Doug Crawford
York Research Chair in Visuomotor Neuroscience

Doug Crawford, Faculty of Health, is a Distinguished Research Professor in Neuroscience and the Scientific Director of the Vision: Science to Applications (VISTA) program. For the past 26 years, his groundbreaking work at the York Centre for Vision Research has focused on the control of visual gaze in 3D space, eye-hand coordination and spatial memory during eye movements.

Lorne Foster
York Research Chair in Black Canadian Studies and Human Rights

Lorne Foster, Faculty of Liberal Arts & Professional Studies, is the Director of the Institute for Social Research and the Director of the Diversity & Human Rights Certificate, the first academic-industry human rights training partnership. His trailblazing work on public policy formation and scholarship on the human rights approach to inclusive organizational change ranks among the best in its field. This work has consistently helped to open doors to new scholarly explorations.

Kerry Kawakami
York Research Chair in Equity and Diversity

Kerry Kawakami, Faculty of Health, is Principal Investigator of the Social Cognition Lab, which investigates a variety of social categorization processes using diverse methodologies. Her pioneering work on implicit biases provides insight into how we perceive people from different social groups, how we react to intergroup bias, and strategies to reduce prejudice, stereotyping and discrimination.

Chun Peng
York Research Chair in Women’s Reproductive Health

Chun Peng, Faculty of Science, had her York Research Chair in Women’s Reproductive Health renewed. Peng’s long-term goal for her research program is to understand the regulation of female reproduction and the mechanisms underlying the development of ovarian cancer and preeclampsia. Her research will enhance the overall understanding of female reproductive health and may lead to the development of novel biomarkers for preeclampsia and therapeutics for ovarian cancer.

Jennifer Steeves
York Research Chair in Non-Invasive Visual Brain Stimulation

Jennifer Steeves, Faculty of Health, undertakes research that examines how the brain adapts to changes in sensory input with the loss of one eye or to direct brain damage. She uses functional magnetic resonance imaging (fMRI) and transcranial magnetic stimulation (TMS) to reverse engineer the brain. This is a VISTA York Research Chair, as Steeves is a core member of the Vision: Science to Applications (VISTA) program.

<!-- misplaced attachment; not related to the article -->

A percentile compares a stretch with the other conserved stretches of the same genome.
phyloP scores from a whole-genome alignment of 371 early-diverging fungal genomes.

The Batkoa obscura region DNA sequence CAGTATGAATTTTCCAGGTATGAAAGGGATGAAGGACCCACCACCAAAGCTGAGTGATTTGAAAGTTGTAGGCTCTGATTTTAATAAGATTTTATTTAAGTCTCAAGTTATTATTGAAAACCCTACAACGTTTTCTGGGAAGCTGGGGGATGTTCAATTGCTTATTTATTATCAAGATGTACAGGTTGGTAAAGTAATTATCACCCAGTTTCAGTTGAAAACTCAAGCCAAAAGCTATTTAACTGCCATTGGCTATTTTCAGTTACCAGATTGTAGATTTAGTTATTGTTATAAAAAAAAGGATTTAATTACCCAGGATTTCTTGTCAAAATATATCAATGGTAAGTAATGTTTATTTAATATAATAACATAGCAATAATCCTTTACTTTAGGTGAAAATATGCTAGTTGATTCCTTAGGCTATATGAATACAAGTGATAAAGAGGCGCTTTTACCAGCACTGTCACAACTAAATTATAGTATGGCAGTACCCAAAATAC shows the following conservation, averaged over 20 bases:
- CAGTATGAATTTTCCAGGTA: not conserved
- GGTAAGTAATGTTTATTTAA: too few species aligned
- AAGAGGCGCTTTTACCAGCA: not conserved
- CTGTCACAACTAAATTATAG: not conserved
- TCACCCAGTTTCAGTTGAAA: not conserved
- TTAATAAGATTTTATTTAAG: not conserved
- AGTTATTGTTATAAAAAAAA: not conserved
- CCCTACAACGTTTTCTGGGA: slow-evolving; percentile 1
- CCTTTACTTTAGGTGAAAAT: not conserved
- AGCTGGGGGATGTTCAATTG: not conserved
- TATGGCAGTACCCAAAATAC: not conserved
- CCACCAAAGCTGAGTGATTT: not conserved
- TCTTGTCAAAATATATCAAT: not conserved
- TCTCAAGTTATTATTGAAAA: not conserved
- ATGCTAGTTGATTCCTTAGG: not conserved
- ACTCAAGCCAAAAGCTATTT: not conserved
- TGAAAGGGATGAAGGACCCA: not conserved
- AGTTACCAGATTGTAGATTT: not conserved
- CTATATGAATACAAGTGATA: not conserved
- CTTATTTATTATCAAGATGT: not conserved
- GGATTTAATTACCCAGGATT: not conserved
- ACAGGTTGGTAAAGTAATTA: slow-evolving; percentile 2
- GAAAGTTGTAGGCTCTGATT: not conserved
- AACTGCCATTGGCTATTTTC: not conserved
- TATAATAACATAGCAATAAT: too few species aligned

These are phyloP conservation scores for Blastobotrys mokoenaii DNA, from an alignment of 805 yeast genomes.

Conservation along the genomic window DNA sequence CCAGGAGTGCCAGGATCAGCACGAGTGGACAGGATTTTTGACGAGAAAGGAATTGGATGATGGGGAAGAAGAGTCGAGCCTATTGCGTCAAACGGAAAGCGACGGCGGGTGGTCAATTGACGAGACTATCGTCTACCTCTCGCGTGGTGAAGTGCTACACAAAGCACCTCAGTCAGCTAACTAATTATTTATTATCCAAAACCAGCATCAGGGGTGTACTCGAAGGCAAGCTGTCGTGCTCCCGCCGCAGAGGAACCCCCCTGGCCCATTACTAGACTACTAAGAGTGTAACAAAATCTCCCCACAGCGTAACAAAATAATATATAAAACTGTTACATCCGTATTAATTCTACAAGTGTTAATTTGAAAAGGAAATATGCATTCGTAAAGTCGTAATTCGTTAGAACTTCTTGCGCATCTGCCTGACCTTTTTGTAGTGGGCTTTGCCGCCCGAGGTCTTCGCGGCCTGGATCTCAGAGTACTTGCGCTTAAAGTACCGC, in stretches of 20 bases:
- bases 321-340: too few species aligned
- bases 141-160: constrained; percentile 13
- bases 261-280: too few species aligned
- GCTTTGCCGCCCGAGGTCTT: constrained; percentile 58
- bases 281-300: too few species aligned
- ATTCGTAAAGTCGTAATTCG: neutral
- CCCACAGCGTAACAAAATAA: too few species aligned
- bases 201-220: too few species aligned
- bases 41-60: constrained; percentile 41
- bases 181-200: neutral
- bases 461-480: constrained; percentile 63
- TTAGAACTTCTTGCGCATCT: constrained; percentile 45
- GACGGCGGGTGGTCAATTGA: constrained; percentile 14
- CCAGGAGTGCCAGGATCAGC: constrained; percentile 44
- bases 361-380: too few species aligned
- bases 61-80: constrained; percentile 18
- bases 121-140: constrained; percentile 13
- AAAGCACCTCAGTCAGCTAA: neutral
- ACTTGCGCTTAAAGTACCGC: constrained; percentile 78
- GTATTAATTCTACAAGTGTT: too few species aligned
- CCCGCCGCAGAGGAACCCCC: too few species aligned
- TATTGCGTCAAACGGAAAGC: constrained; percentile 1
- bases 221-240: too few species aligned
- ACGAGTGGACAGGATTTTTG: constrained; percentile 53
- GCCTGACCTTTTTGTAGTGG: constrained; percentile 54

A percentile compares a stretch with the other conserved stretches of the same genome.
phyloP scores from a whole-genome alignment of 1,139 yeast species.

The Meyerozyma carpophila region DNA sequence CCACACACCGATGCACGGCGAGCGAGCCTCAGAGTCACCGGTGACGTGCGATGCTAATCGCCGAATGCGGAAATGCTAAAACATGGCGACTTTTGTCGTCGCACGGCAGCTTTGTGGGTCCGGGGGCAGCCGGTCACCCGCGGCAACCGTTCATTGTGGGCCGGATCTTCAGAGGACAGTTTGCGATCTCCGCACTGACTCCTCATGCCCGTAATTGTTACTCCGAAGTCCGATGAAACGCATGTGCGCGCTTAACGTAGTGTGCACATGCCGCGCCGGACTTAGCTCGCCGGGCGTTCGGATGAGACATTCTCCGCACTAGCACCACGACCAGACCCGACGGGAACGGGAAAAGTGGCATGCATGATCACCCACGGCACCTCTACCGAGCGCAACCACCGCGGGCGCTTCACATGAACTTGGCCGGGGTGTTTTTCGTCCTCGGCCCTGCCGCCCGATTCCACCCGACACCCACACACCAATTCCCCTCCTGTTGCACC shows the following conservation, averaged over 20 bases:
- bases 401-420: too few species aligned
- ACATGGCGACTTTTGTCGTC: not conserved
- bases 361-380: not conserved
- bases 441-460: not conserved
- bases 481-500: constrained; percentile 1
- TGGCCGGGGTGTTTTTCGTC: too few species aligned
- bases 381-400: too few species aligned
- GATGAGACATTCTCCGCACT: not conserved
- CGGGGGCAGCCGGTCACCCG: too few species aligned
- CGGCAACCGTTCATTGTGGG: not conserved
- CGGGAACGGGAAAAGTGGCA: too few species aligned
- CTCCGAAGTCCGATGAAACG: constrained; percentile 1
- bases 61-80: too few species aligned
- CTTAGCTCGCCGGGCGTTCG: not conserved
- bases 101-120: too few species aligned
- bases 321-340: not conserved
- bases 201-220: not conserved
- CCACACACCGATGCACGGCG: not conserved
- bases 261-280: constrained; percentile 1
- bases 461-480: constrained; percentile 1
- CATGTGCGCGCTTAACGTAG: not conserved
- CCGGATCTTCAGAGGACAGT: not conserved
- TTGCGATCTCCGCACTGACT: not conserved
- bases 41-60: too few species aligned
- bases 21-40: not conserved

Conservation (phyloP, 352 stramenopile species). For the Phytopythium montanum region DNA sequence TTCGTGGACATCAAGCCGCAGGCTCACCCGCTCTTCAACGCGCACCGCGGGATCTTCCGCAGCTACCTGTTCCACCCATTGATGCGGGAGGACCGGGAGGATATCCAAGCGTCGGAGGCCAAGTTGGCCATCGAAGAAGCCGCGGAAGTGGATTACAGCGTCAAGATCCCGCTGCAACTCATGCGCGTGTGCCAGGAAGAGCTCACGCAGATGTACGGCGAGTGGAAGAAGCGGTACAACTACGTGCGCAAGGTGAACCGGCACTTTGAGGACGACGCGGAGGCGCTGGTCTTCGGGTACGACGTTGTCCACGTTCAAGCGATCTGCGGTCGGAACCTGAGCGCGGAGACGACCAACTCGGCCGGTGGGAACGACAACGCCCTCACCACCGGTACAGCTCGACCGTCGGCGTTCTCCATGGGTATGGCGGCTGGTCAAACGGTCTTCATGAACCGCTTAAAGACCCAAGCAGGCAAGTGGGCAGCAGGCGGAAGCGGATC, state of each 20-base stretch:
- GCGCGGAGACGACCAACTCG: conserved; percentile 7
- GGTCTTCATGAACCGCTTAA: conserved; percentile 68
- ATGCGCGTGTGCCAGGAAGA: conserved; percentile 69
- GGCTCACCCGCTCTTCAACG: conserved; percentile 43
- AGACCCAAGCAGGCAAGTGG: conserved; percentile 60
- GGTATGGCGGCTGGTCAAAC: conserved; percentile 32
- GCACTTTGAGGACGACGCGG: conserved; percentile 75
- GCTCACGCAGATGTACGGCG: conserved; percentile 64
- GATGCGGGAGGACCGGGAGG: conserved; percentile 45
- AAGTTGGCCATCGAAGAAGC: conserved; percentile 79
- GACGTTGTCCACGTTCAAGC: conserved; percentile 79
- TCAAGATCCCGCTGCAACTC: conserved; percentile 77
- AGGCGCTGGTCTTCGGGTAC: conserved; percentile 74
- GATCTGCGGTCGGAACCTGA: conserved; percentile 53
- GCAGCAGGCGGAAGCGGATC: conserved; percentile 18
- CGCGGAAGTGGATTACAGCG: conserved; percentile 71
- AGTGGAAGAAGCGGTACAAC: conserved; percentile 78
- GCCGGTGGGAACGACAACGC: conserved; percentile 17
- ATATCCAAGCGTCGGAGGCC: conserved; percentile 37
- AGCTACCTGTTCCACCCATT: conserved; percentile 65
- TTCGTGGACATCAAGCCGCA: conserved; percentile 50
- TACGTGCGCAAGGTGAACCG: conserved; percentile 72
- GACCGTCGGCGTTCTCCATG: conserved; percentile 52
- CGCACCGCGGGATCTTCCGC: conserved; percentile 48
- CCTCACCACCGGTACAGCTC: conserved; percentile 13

Tier II York Research Chairs

Lyndsay Hayhurst
York Research Chair in Sport, Gender and Development and Digital Participatory Research

Lyndsay Hayhurst, Faculty of Health, researches sport, gender and development (SGD) – or the use of sport to support gender-related development goals, policies and practice. Her current SSHRC- and CFI-funded research explores how key stakeholders experience SGD initiatives focused on girls and women in Canada, Uganda and Nicaragua using digital participatory research strategies. Her goal is to re-envision new, community-oriented and socially just approaches to SGD initiatives.

Sean Hillier
York Research Chair in Indigenous Health Policy and One Health

Sean Hillier, Faculty of Health, is a Mi’kmaw scholar and a special adviser to the Dean on Indigenous Resurgence. His collaborative research program spans the topics of aging, living with HIV and other infectious diseases, and antimicrobial resistance, all with a concerted focus on policy affecting health care access for Indigenous Peoples in Canada. Hillier has been successful in receiving funding from each of the three federal granting agencies, with more than 10 external grants.

Ozzy Mermut
York Research Chair in Vision Biophotonics

Ozzy Mermut, Faculty of Science, is a biophysicist harnessing the power of light to study human aging. Her group develops diagnostics and therapeutic biophotonics technologies to address age-related degenerative diseases. These techniques translate to accelerated aging studies in the environment of space, to understand long-term health consequences in space. This is a VISTA York Research Chair; Mermut is a core member of the Vision: Science to Applications (VISTA) program.